Varieties of Feminism: German Gender Politics in Global Perspective

By Myra Marx Ferree | Go to book overview

CHAPTER 6
YOU CAN’T MAKE
A STATE WITHOUT
WOMEN
German Unification, 1990–1995

THE WOMAN I WAS INTERVIEWING sputtered with anger. An academic sociologist, Birgit had taught introductory courses at the University of Leipzig and done research on families, but her real passion for the past few years had been feminism. She helped develop an interdisciplinary study group at the university and a local women’s newspaper. She had been eager to see the GDR opened to criticism over its treatment of women and was not sorry to see the total collapse of the country after the Berlin Wall fell. Birgit had gone into the West as soon as she could to gather feminist materials and visit a mother’s center. She saw the possibility of teaching about gender and women’s movements in the Eastern part of newly unified Germany as the opportunity of a lifetime.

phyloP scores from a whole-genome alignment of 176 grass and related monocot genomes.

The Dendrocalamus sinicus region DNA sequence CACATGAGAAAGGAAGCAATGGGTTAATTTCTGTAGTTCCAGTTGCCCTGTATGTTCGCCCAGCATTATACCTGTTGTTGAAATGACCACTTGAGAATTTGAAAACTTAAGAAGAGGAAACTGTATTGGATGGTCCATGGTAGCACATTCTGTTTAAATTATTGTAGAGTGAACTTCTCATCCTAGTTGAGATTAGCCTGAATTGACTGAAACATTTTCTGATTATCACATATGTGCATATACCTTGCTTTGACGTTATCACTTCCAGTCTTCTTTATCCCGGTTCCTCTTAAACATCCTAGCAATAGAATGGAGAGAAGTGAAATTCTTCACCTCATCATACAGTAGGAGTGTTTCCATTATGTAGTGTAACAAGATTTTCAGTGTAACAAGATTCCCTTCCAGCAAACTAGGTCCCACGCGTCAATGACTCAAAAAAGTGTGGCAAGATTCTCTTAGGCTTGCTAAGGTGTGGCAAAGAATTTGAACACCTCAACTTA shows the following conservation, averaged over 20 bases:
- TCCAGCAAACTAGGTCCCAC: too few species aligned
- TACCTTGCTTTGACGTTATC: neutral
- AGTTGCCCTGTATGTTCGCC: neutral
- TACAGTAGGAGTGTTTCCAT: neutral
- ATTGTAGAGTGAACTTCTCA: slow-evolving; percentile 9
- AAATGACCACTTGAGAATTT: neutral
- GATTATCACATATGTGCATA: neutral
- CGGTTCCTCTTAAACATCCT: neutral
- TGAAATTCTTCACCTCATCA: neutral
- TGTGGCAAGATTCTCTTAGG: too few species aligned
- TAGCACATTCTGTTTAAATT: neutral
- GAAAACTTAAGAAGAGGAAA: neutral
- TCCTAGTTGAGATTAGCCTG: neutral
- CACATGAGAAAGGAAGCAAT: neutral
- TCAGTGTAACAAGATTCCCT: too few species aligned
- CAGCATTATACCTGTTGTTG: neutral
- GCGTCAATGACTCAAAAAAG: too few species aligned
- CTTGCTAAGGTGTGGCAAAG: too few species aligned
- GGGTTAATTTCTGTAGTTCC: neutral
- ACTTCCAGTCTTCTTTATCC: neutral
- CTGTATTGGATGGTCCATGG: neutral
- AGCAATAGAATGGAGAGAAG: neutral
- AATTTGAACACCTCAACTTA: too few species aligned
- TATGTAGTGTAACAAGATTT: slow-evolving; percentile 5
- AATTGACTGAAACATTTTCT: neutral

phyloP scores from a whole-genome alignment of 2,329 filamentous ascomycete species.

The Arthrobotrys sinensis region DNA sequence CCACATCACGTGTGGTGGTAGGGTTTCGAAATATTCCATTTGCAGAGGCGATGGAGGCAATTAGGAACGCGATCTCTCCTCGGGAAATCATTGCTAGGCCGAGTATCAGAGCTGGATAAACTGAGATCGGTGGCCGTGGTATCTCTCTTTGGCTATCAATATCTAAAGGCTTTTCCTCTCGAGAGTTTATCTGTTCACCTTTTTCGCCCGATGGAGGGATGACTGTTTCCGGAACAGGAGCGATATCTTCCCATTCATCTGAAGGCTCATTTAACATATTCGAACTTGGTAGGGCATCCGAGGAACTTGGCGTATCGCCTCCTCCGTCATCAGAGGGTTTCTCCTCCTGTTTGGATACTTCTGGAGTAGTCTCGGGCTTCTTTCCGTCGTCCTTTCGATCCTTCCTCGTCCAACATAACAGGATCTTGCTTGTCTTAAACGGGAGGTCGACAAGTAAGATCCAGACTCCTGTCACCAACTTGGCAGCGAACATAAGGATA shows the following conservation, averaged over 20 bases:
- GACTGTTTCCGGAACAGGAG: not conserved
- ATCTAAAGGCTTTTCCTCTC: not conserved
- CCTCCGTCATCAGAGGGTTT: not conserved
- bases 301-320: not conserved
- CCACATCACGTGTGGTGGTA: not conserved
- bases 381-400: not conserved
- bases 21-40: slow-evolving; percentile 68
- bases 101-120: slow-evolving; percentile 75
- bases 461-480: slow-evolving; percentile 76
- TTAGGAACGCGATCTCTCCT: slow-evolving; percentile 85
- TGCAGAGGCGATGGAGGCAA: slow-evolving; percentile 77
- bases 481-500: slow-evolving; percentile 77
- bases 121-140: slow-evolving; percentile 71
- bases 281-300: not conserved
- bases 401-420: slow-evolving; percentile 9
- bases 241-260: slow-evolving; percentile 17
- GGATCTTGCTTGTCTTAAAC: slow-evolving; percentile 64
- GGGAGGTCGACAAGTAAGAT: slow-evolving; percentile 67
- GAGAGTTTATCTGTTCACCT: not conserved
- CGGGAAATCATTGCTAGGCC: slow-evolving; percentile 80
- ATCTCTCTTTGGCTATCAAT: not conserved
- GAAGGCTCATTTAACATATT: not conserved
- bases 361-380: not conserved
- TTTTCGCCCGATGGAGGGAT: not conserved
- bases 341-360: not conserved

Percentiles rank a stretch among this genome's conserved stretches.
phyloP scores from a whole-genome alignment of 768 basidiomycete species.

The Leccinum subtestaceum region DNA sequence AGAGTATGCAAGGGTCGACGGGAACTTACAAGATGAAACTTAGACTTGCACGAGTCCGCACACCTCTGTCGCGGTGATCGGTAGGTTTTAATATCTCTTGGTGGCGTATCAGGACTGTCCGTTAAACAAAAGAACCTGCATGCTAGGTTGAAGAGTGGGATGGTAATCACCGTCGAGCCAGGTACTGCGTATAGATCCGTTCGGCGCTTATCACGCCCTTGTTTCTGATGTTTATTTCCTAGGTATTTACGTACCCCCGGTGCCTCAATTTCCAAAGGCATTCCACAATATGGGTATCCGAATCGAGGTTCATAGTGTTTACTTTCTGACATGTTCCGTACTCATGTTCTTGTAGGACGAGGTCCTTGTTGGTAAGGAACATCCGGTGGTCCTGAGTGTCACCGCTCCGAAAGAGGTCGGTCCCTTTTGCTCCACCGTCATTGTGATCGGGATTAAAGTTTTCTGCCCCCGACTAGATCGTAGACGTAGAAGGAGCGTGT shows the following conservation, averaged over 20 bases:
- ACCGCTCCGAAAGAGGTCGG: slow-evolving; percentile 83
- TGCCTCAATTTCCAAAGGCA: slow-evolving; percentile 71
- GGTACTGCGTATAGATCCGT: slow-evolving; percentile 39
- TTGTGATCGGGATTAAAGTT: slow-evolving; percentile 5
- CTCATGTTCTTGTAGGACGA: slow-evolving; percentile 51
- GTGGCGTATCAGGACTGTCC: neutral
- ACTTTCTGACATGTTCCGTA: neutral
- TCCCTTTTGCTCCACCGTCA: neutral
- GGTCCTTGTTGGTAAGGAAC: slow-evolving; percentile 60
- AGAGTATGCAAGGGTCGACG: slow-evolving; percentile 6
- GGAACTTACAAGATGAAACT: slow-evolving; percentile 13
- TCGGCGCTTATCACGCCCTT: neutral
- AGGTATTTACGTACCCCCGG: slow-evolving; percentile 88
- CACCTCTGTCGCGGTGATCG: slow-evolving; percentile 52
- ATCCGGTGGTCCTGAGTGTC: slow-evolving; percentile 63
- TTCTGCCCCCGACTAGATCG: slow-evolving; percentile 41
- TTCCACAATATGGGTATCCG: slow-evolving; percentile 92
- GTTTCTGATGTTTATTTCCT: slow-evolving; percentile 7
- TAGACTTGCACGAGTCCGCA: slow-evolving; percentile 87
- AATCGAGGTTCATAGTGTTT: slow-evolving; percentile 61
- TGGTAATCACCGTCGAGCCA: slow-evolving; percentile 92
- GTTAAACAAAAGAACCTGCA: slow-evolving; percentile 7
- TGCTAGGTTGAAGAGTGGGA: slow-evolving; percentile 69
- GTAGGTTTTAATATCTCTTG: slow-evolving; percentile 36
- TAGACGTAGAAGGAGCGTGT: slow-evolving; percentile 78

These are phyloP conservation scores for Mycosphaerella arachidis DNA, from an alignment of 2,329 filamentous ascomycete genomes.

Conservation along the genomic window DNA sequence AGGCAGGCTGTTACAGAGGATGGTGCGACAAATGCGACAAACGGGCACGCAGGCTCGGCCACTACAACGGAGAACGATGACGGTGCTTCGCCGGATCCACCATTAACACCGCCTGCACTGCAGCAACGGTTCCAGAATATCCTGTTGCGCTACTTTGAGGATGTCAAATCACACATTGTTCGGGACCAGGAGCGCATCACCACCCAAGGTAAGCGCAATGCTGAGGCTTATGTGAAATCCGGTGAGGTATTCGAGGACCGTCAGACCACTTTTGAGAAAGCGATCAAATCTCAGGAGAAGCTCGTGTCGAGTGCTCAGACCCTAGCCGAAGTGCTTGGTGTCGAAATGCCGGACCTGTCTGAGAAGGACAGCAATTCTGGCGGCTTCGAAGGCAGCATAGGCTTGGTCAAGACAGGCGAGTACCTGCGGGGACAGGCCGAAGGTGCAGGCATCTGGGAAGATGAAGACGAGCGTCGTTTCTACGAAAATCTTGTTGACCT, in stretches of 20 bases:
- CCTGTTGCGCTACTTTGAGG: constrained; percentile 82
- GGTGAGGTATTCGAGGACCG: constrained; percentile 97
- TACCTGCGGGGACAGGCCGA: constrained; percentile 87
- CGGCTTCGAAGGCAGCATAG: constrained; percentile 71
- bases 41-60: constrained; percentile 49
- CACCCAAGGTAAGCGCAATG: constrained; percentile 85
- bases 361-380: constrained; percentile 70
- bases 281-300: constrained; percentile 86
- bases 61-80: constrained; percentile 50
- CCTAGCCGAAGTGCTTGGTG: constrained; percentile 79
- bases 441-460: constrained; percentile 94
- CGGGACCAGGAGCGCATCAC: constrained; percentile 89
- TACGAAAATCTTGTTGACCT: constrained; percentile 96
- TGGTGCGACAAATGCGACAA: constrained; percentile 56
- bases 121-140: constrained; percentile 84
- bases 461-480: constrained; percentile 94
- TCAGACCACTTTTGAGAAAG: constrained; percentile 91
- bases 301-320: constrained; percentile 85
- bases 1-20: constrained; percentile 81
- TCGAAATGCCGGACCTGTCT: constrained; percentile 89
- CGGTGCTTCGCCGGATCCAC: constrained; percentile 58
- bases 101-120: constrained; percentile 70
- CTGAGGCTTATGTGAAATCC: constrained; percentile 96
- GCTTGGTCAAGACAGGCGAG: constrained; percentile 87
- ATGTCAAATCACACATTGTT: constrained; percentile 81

And it was not going to happen. The all-male committee of social scientists who came on behalf of the Federal Republic to review her credentials cleared her of the taint of Marxism attached to anyone teaching the required courses on Marxist-Leninist social theory. They applauded the quality of her research on families and youth. But they looked baffled at her request to teach women’s studies. “Can you believe it! They told me that this is not a recognized field of study in the West!” she exclaimed. Though she and I both knew this was

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